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Know Thine Enemy book

From the promised land

By Ghassem Namazi
July 1997
The Iranian

Edward shirley is a Persian-speaking former intelligence officer at the CIA. I was a little familiar with his work through an article he had written on Iran a few years ago in the Atlantic Monthly magazine. It was quite apparent that his knowledge of Iran, Iranians and the Persian culture was extremely good.

"Know thine enemy; A spy's journey into revolutionary Iran" (read excerpt from the book) is a tail of a Jewish-American from the Midwest who is in love with Iran and Persian culture. The Iranians called him the angel when he was stationed at the American embassy in Turkey. After all, he had helped hundreds if not thousands of Iranians obtain an American visa. Shirley's love affair with Iran had started early in his childhood. As a grownup, he spoke Persian, had Iranian girlfriends and knew Iranians better than most native Persian scholars, yet he had never been to the promised land.

Shirley joined the CIA mainly because of his hatred for communism. Many Iranians like to think of the CIA as this omnipotent agency where Iran's future could be decided in a matter of minutes. At the beginning of the book he writes, "Among the Middle East's most devout conspirators, Iranians believe that American intelligence is everywhere, all knowing and of course Persian speaking." Well, he shatters that image and contends that the CIA is no longer the institution it used to be.

He dismisses Iranian assertions that the CIA and the BBC were behind the 1979 revolution. Shirley thinks that Iranians come from a very proud culture. Sometimes too proud for their own good. They are too proud to take responsibility for many of the wrong doings they have done in the past. He writes "Persians are proud and haughty. I had met a number of foreigners who'd dealt face to face with Pahlavis and mullahs. They found them essentially unchanged: too proud for their own good."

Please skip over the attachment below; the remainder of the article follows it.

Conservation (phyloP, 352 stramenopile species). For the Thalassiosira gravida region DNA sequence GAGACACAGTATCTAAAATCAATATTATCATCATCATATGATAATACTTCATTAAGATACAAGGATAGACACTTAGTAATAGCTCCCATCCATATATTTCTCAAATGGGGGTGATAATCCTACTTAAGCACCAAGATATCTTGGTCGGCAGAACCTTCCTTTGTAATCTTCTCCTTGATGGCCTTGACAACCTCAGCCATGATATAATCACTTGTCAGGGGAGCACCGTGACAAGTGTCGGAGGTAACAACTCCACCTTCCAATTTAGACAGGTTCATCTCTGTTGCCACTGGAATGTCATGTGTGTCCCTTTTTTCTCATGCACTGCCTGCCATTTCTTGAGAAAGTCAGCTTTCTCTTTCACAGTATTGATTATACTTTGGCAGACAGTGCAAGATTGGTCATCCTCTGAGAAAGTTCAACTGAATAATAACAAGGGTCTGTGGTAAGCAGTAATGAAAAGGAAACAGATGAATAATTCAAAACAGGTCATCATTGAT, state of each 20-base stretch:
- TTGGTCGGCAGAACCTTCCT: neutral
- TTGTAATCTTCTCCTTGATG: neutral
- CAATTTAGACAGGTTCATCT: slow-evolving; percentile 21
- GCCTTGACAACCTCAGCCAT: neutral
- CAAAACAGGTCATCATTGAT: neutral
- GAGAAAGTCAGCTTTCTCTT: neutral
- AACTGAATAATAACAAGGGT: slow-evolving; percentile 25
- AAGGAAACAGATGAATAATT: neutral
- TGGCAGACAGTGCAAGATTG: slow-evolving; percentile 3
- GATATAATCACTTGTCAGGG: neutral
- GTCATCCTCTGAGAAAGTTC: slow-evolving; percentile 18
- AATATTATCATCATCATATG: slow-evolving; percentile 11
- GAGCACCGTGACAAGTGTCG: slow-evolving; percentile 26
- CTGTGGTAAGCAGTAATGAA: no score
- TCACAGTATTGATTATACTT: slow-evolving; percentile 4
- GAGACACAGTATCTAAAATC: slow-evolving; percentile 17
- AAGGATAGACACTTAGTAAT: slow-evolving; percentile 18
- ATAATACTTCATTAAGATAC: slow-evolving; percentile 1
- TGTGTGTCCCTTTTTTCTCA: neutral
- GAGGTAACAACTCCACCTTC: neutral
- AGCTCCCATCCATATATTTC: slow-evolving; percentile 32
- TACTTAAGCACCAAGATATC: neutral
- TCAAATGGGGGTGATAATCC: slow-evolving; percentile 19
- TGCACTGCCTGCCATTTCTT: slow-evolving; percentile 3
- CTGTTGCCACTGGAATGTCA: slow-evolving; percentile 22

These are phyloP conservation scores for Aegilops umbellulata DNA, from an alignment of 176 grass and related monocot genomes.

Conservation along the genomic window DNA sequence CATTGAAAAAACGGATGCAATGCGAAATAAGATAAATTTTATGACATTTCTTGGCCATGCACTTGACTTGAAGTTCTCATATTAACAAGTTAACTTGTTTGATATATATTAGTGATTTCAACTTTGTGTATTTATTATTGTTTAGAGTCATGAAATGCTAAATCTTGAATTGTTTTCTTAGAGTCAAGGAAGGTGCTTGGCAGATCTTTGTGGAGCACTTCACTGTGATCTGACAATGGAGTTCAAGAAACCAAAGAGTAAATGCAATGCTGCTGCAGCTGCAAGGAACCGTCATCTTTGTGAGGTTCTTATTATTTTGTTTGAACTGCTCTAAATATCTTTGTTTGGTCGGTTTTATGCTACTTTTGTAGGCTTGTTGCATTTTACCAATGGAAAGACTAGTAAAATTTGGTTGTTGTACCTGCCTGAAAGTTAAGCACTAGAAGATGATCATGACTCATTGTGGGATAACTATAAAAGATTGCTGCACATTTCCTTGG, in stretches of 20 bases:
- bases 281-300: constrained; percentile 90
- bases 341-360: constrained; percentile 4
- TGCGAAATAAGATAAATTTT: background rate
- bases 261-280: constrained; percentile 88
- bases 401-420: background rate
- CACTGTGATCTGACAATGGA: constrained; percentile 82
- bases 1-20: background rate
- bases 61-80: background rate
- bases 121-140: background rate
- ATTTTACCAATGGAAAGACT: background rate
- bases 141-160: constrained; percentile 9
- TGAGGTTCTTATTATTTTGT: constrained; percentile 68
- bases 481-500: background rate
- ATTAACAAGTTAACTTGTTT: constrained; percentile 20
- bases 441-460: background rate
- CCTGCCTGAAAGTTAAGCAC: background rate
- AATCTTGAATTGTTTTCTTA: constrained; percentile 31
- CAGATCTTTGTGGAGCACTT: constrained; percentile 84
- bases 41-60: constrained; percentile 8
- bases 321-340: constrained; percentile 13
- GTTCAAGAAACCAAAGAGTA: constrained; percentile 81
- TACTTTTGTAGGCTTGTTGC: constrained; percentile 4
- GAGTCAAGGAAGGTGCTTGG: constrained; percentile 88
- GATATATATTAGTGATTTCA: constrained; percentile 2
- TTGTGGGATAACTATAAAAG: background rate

Shirley had become disillusioned with the CIA and left the agency after nine years of service and vowed to get to Iran on his own. He hired an Azari-Iranian to smuggle him across the border to Tabriz and eventually to Tehran. The day by day account of his odyssey is extremely interesting. Shirley meets with ordinary Iranians along the way, always very careful not to reveal his nationality.

On all occasions, Iranians, young or old, rich or poor, express their heart felt disenchantment with the current regime. In a very interesting discussion, along side the road while eating kabob, three Iranians begin expressing their thoughts. "The mullahs are thieves. They are worse thieves than the shah and his family because they are mullahs. They can hide more money in their robes." Shirley stays three days in Tabriz and one day in Tehran. Ordinary Iranians, he reports are weary of Islamic dogma and the clerical regime and have resorted to cynicism and humor as everyday survival tactics.

It has mostly been my experience that foreign scholars do a better job characterizing the Iranian psyche and culture. Edward Shirley knows the Iranian character extremely well. His conversations with his smuggler and average Iranians are intriguing. Some of his remarks about Iranians may offend you; however, we should bear in mind that anyone who is an expert on Iran and is willing to go through hell to get to his promised land may be worth listening to.

Excerpt from the book


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